NEW YORK (Reuters) - A Chinese-born executive pleaded guilty on Wednesday in New York in connection with a U.S. bribery probe involving a former president of the United Nations General Assembly.
Julia Vivi Wang, 57, admitted to two counts of violating the federal Foreign Corrupt Practices Act, an anti-bribery law, and one count of submitting fraudulent tax returns, in a hearing before U.S. District Judge George Daniels in Manhattan.
Wang also entered a plea agreement under which she is expected to cooperate with prosecutors. A sentencing date has not been set. Her lawyer declined to comment after the hearing.
The defendant admitted to having wired $500,000 to win favours for her late husband and another man.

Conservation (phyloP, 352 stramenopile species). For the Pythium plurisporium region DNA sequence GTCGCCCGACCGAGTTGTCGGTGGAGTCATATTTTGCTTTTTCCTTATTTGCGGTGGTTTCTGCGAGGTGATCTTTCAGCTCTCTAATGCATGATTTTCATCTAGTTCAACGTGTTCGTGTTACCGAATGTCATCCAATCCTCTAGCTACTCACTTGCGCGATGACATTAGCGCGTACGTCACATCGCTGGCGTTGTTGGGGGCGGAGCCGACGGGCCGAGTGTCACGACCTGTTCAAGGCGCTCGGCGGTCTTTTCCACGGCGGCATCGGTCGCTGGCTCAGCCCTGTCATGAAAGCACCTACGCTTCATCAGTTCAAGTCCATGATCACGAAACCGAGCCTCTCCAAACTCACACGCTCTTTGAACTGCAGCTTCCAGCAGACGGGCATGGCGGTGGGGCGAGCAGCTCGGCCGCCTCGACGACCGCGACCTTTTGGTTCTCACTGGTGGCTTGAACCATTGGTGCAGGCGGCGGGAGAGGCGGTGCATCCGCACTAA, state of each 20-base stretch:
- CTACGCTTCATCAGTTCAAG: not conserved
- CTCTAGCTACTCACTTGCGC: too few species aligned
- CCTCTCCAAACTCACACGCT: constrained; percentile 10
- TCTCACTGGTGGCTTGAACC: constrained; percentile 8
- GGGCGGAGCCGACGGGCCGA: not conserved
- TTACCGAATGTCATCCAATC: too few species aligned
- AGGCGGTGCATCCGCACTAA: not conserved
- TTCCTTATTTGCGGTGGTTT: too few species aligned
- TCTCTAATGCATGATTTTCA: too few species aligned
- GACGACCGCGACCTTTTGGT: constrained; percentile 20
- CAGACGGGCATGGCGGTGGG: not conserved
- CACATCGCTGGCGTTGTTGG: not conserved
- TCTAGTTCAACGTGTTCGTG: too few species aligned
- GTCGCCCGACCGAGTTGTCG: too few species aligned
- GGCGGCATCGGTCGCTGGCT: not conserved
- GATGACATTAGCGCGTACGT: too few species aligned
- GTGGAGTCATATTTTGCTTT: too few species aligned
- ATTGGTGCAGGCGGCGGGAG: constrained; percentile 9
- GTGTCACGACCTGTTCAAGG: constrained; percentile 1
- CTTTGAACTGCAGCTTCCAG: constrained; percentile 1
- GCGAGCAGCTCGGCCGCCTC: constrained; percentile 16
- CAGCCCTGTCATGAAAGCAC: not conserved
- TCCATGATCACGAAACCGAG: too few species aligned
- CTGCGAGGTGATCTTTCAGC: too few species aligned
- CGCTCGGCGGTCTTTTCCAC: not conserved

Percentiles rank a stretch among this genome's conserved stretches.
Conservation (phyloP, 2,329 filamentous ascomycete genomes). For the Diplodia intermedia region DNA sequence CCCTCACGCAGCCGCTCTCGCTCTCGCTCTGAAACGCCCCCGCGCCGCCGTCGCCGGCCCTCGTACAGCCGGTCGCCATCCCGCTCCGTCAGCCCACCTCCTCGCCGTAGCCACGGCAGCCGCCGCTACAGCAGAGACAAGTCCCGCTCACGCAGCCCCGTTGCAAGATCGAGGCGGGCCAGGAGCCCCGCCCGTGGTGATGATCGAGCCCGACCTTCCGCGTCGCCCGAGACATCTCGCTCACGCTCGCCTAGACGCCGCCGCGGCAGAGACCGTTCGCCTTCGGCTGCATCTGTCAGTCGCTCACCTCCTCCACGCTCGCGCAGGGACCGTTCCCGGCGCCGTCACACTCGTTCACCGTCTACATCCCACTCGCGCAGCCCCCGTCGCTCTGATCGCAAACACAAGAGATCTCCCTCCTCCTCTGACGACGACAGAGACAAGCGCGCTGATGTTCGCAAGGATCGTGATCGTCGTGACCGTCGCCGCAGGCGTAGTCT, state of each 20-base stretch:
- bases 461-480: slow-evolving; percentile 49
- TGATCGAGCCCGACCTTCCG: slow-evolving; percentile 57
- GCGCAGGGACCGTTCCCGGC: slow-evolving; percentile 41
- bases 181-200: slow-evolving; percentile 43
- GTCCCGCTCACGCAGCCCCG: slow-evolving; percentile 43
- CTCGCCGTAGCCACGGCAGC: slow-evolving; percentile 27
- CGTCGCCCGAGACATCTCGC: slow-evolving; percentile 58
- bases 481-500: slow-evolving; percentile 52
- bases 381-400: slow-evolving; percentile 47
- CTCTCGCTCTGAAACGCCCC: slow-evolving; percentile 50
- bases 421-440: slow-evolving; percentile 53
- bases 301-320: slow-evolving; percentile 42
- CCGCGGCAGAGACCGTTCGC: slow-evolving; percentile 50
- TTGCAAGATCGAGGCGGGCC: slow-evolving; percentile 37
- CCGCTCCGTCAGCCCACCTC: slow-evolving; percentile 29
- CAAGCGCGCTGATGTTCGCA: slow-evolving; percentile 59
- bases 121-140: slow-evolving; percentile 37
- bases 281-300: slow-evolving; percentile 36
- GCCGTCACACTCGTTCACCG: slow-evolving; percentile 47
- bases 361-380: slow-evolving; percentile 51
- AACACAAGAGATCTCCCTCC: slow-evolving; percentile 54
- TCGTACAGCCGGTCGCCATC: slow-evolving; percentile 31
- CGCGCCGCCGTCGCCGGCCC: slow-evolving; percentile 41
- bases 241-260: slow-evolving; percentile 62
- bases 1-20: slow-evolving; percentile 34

Prosecutors have said the bribe was solicited by John Ashe, a former U.N. ambassador from Antigua and Barbuda who was also General Assembly president.
Wang was a vice president of South-South News, a U.N.-focused media group, and International Organization for South-South Cooperation, which has said its mission is to advance U.N. development goals.
Ashe died in an accident at his home in June 2016.
Reporting by Jonathan Stempel in New York; Editing by Dan Grebler
Our Standards: The Thomson Reuters Trust Principles.